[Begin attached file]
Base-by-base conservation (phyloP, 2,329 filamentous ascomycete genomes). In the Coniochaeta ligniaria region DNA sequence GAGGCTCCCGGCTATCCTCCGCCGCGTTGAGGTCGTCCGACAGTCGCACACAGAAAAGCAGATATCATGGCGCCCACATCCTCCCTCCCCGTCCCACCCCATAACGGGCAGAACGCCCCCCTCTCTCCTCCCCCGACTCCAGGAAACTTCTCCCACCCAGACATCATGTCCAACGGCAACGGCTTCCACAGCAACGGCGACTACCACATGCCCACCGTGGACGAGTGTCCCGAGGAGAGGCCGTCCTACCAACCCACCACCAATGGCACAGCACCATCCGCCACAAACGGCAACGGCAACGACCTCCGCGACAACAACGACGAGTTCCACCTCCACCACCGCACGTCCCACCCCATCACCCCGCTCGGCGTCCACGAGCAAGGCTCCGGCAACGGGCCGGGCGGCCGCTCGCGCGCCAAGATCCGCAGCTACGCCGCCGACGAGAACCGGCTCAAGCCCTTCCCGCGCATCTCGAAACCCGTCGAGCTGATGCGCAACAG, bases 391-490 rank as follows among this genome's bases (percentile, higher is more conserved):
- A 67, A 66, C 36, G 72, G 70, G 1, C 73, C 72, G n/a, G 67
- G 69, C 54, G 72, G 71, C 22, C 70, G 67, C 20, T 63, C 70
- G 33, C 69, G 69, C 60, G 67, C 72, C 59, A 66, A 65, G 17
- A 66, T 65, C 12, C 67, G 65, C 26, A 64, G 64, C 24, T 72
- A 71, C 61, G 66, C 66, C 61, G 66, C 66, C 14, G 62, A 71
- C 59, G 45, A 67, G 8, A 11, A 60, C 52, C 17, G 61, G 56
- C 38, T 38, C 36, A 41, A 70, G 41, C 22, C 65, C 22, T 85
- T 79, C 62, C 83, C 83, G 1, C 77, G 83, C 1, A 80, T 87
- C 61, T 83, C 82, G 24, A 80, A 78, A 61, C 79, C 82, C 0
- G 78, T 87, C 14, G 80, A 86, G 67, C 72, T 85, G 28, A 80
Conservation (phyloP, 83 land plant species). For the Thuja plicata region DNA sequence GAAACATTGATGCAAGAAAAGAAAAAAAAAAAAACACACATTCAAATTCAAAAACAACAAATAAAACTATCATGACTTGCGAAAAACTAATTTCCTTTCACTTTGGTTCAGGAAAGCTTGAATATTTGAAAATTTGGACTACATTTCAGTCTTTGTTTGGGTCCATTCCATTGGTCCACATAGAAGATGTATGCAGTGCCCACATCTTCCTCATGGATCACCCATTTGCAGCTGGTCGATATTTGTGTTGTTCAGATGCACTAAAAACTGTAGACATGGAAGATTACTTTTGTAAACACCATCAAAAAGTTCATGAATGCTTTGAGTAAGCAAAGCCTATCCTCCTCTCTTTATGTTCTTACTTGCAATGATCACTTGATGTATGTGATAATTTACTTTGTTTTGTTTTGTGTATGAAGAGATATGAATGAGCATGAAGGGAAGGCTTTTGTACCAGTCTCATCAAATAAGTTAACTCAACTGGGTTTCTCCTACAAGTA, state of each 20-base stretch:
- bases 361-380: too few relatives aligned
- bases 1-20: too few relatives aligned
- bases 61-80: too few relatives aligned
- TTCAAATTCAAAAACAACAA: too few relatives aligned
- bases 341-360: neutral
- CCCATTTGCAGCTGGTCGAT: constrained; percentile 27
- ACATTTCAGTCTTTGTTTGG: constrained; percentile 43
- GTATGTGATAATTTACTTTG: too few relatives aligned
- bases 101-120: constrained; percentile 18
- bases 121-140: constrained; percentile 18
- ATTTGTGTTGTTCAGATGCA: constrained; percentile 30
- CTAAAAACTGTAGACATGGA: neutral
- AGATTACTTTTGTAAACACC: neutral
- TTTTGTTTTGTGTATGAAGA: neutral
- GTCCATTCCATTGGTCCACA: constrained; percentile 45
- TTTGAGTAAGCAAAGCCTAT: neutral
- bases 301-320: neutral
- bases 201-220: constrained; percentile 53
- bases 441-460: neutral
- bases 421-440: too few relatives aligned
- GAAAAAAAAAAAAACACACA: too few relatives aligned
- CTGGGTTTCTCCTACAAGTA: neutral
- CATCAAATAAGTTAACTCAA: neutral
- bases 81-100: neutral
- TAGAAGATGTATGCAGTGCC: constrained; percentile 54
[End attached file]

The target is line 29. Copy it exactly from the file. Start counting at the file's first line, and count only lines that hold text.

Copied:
- bases 301-320: neutral